Wheaton, Ill.–based asset management firm First Trust Capital Partners announced plans Wednesday to acquire Veriti Management, a direct indexing asset technology company, the latest asset manager to buy their way into the direct indexing space. The deal, expected to close on July 31, will let First Trust bring a direct indexing offer to its advisor clients, while potentially bringing Veriti to a larger market.
Jim Dilworth, co-founder and managing partner at Veriti, says his firm had received a lot of interest from asset managers looking to acquire a direct indexing platform.
“The opportunity set is so big, and it really does require a large footprint to really scale right now,” says Dilworth, one of WealthManagement.com’s Ten to Watch in 2022. “We just felt like to be a dominant player in the space, which we want to be, we thought if we could find the right partner to help us get there, that would be ideal.”
Veriti was launched in 2018 by Dilworth and colleague David Beatty, CEO of RIA Daintree Advisors. Beatty had been doing it with his clients for many years, but he and Dilworth wanted to build a better solution with the advisor in mind, one that would combine technology, values alignment and personalization. The firm has grown to over $1 billion in assets, primarily by referrals; it does not have a sales organization. The platform is different from other direct indexers in that it does not rely on one optimization engine or one data source and works with 12 custodians.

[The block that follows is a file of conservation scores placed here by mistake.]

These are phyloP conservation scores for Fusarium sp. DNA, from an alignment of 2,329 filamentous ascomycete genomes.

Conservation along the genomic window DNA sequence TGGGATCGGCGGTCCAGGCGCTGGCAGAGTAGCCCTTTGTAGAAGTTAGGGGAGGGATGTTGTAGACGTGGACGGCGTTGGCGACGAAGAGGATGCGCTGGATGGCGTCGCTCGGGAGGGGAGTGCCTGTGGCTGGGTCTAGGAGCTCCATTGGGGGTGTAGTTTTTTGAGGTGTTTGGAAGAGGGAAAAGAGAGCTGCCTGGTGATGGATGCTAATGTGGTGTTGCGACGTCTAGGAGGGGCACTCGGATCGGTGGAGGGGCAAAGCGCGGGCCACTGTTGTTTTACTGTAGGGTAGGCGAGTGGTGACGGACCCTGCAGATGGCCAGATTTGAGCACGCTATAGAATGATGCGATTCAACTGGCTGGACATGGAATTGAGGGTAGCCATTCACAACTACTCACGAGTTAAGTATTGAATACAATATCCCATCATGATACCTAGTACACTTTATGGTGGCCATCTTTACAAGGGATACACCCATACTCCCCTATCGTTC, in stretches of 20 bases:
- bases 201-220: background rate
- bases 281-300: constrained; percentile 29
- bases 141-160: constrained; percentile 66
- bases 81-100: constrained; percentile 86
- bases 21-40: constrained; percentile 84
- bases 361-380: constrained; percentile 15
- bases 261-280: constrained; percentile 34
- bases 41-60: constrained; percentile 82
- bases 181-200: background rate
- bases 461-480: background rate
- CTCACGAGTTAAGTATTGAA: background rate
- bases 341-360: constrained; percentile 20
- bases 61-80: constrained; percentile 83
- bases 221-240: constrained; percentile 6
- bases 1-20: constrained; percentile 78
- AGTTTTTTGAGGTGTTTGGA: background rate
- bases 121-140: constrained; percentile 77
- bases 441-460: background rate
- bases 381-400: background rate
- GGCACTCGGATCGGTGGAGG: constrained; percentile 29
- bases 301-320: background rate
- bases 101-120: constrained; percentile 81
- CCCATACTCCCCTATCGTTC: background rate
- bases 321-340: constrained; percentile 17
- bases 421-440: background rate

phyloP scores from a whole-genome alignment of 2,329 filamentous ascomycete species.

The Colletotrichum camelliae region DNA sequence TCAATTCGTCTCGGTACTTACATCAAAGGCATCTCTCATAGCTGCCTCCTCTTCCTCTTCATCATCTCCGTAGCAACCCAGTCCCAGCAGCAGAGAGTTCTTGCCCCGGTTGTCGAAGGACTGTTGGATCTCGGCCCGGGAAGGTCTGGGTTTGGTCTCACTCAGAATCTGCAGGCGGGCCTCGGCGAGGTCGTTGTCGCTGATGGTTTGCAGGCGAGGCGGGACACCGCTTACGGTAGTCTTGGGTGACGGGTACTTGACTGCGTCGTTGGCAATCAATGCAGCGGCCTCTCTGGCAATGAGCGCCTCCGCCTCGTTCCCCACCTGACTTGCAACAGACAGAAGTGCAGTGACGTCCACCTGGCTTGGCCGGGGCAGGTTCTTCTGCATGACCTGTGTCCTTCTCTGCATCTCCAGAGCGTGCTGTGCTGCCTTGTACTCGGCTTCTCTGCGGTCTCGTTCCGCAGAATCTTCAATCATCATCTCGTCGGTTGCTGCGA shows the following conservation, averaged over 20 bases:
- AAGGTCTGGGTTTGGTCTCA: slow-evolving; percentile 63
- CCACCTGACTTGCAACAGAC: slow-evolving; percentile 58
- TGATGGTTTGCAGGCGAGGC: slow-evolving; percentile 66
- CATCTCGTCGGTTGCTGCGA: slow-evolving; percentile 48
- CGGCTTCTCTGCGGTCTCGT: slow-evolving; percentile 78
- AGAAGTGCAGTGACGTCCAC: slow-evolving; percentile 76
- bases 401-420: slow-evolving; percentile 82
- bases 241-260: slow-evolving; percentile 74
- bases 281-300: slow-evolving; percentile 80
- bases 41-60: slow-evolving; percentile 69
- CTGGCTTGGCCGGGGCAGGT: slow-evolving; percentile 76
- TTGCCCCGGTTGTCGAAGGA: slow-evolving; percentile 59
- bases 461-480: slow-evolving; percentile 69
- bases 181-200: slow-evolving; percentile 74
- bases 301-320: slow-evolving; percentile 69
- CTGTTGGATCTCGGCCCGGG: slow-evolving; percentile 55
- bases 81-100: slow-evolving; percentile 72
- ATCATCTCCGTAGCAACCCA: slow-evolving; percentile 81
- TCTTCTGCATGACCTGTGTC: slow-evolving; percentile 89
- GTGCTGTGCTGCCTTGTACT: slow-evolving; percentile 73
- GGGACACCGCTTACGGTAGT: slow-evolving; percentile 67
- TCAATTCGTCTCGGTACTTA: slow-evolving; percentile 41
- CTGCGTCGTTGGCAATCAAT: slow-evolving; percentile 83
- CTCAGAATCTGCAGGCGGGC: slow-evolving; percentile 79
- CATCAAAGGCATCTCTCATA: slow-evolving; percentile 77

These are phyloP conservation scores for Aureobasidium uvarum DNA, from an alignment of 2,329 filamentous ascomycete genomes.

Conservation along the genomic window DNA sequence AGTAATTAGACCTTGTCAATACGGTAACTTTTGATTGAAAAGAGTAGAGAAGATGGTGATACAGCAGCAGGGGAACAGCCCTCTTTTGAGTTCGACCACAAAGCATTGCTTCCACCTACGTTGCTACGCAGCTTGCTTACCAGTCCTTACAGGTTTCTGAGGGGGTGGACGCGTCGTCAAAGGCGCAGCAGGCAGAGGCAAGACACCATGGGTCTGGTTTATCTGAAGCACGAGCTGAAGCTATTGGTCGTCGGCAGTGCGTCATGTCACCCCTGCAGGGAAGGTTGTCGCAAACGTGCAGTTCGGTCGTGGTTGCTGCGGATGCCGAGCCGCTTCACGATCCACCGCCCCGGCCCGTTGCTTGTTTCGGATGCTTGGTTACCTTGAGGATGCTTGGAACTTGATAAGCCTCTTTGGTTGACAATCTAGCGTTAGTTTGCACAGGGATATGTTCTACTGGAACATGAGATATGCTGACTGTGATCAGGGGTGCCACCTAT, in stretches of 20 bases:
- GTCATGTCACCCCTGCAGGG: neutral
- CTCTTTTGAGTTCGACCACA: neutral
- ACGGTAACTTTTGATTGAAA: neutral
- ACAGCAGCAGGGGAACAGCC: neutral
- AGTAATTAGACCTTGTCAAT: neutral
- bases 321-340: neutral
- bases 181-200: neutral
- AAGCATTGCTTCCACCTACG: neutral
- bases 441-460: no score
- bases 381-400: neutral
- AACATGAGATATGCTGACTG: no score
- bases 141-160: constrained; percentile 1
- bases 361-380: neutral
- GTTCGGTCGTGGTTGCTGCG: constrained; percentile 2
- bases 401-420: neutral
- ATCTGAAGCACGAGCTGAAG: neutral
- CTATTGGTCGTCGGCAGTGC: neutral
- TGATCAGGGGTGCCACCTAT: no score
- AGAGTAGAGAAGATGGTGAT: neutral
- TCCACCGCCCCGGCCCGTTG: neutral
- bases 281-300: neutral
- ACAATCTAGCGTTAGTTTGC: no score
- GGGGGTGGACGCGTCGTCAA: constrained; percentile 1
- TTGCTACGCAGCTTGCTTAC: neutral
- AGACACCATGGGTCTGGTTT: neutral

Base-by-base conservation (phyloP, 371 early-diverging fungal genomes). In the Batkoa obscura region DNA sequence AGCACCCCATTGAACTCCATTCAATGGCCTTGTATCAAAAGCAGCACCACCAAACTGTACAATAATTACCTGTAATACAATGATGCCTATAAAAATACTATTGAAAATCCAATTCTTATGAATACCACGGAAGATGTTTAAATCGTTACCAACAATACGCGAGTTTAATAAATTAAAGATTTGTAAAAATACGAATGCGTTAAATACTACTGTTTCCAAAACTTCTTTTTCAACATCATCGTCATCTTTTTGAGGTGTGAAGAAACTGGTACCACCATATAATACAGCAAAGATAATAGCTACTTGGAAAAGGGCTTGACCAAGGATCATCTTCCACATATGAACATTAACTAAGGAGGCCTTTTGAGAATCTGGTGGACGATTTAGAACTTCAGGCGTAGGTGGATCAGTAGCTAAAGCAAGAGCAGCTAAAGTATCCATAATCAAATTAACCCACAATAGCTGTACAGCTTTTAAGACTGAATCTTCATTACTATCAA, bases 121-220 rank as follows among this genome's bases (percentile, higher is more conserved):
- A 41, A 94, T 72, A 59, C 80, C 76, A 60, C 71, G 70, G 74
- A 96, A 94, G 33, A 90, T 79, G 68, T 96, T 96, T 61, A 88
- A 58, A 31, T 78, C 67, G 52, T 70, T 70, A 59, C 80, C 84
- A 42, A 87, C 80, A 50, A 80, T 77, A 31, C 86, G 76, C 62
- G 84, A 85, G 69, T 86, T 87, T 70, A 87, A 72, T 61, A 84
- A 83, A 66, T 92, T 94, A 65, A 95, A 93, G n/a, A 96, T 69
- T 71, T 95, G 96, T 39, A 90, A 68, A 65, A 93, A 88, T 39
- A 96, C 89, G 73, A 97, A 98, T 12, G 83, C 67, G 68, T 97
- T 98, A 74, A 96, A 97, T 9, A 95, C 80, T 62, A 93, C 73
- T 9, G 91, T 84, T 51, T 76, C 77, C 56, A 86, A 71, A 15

In February, Veriti launched a new user interface, Console, meant to speed up the creation of customized equity portfolios. The new interface allows for faster synchronization of an advisor’s client information—including background data like account size, tax rates and risk profiles—with Veriti’s platform and database to decrease the amount of time needed to open and fund an account.
“The user interface makes the business so much more scalable,” Dilworth says. “It provides a big part of the leverage in the ability to manage thousands of accounts.”
Dilworth says First Trust brings a large distribution force, with some 400 wholesalers, as well as credibility in the marketplace, to Veriti.
“The level of service that they provide these advisors has resulted in tremendous loyalty, and a lot of their products are designed around what the advisor’s asking them for,” he says.
“First Trust has an amazing distribution machine in place,” says Neil Bathon, founder and partner at FUSE Research Network. “This is a really cool sign as to the future of direct indexing if some massive retail powerhouse distribution like First Trust is going to bring it to market.”
Seventy percent of advisors recently ranked customized investment solutions as a very important service for clients, while another 27% ranked it somewhat important, according to FUSE research. But just 15% of advisors across channels indicated that they were very interested in direct indexing; 56% said they were somewhat interested.